It’s Ash Wednesday of 2019. Students at Valley View Elementary School file into their fourth-grade classroom ready for a new day. William McLeod walks to sit down and pull out his books. “William?” his teacher questions.
All eyes turn to William. William, alarmed by the sudden rush of attention, looks around. His classmates start to giggle. He blushes.
“Please remove that marking from your forehead. It’s inappropriate for our school or you could make your way to the principal’s office. You decide,” his teacher continues. “William, why don’t you go ahead and go to the principal’s office, since you refuse to do what I say. Go on now.”
Little William McLeod hesitantly rises from his seat and exits the classroom door, worrily making his way to the principal’s office through tears. His misdemeanor—an ash cross on his forehead in public school.
“We will not let anyone push God from the Public Square,” said President Trump on Thursday, Jan. 16, 2020. President Trump invited William McLeod and several other students, as well as education officials, to make a statement concerning religious freedom in the U.S.
Referring back to his track record with religious rights, President Trump said in a Proclamation, “I stop[ped] the Johnson Amendment from interfering with pastor’s rights to speak their minds.”
He also included in his presidential letter to the public, concerning religious freedom, that the DOJ has received 14 convictions in cases of “attacks or threats against places of worship”; he signed an Executive Order requiring Federal agencies protect against anti-Semitism with all diligence; and in July 2019, he welcomed survivors from religious persecution from 16 countries to the Oval Office. The survivors included Christians, Jews and Muslims.
William McLeod and his mother, who are Catholic, proudly stood next to President Trump on the 234th National Day of Religious Freedom where President Trump avowed religious protection for all.
As a result, President Trump held an event this year at the Oval Office on school prayer on Thursday, Jan. 16, where he announced plans to strengthen protections for faith-based groups that partner with the government to provide social services. He sent an ultimatum to school officials warning them of significant loss of government funding if a student is not respected within their first amendment rights, the right to pray.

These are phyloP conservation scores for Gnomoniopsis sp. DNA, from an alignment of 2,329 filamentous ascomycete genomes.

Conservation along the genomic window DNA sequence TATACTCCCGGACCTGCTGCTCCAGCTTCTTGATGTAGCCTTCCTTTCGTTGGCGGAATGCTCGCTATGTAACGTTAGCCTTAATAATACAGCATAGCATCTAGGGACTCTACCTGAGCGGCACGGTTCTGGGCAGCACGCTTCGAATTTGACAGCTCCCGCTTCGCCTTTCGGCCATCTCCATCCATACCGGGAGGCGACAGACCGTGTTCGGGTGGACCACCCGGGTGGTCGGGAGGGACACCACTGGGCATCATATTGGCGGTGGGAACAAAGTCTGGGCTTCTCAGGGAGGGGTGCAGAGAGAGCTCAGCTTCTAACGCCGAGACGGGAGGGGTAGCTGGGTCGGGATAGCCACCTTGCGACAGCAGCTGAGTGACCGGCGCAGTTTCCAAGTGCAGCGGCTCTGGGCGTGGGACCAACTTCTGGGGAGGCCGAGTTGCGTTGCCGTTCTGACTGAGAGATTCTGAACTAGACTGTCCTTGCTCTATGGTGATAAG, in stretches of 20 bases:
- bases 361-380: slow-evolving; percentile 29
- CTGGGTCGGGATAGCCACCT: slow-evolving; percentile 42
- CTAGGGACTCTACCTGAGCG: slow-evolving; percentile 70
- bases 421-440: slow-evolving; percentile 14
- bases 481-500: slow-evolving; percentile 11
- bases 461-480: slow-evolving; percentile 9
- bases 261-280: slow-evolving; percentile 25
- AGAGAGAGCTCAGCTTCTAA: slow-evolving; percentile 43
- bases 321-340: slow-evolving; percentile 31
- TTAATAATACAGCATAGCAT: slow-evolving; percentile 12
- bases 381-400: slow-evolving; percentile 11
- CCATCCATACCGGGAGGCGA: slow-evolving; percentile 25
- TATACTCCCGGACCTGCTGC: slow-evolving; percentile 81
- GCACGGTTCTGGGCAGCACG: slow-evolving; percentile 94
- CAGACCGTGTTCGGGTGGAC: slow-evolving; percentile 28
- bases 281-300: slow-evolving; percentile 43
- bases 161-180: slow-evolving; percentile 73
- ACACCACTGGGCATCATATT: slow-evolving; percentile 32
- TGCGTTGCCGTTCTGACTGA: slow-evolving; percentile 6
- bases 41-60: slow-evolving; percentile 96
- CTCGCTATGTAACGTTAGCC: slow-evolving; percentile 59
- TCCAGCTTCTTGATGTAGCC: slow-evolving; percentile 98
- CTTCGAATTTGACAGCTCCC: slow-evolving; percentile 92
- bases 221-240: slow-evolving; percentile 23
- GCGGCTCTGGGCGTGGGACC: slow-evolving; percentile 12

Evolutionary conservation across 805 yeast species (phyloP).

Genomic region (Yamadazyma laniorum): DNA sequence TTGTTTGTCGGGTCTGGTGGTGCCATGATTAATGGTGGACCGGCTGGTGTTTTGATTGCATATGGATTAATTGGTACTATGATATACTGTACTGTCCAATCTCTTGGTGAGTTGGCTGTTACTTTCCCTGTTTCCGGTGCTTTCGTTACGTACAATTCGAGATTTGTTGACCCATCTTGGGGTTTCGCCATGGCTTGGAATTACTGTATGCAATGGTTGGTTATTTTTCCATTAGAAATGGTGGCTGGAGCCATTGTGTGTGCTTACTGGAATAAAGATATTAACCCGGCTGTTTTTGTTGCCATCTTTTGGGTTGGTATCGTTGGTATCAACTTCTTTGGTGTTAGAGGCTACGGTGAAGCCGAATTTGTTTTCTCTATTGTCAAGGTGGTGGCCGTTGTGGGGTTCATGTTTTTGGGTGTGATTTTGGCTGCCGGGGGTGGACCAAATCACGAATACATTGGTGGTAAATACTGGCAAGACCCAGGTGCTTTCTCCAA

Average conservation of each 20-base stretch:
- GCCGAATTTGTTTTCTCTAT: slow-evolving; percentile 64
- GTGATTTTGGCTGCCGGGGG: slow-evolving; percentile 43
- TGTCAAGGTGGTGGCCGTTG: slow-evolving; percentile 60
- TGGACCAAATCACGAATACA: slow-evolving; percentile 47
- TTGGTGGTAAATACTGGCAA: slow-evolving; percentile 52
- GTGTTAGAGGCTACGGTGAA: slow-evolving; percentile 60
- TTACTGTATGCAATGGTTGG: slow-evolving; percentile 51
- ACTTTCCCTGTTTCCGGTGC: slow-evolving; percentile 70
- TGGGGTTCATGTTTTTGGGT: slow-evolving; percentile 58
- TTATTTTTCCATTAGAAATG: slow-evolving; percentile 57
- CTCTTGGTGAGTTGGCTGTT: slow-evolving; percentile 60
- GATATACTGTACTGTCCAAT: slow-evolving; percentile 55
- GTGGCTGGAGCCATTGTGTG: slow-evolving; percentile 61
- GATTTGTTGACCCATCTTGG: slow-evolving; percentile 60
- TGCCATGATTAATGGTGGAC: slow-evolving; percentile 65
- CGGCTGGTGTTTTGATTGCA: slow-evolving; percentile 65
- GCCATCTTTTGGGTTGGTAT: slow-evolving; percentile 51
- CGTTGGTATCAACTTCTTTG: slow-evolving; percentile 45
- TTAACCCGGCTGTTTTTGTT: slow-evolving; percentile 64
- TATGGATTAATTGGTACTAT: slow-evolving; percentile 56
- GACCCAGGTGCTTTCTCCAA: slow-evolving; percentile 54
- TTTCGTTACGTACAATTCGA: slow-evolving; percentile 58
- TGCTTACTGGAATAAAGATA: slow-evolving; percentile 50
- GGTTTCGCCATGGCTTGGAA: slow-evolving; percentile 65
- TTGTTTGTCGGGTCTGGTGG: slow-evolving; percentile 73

National Day of Religious Freedom is not commonly made known in the suburbs and small towns of America.
“I think it’s cool to have a leader of our country push for those things. If not it could be forgotten about,” said Ashley Jacob, a freshman elementary education major.
“In hopes that he will do the same thing for someone who was bullied for wearing a hijab,” said Polly Tjihenuna, a junior sociology major from Namibia.
In reading the Virginia Statute for Religious Freedom, it is obvious that Thomas Jefferson would have wanted nothing less.
Pushed and authored by Thomas Jefferson, the Virginia Statute for Religious Freedom was passed in 1786. In this Federal document, Jefferson boldly declared that unlike other nations, America would not have a federal or governmental religion.
“Be it enacted by the General Assembly…that all men shall be free to profess, and by argument to maintain, their opinions in matters of religion,” reads part of the document.
This was the document that began the annual rhetoric of National Religious Freedom Day a rhetoric that each presidency has boldly and proudly proclaimed on Jan. 16.
“NOW, THEREFORE, I, [insert president’s name], President of the United States of America, by virtue of the authority vested in me by the Constitution and the laws of the United States, do hereby proclaim January 16, 2020, as Religious Freedom Day.”
The difference is that among the past 45 presidents, this one went one step beyond. This truth was accounted for by a governmental official.
“Americans of faith play an essential role in providing health care and human services to so many vulnerable people and communities, and President Trump is dedicated to removing every unfair barrier that stands in the way of this important work,” said Health and Human Services Department Secretary Alex Azar.
“Our actions today will protect the constitutional rights of students, teachers, and faith-based institutions,” said Education Secretary DeVos.
Thomas Jefferson in the Statute stressed his great concern of America becoming like Communist China or Third Reich Germany (much later on), demanding all citizens pay homage to the governmental religion. His desire was that a free United States for all would create a safe haven that people of all faiths, as well as non-believers, could enjoy.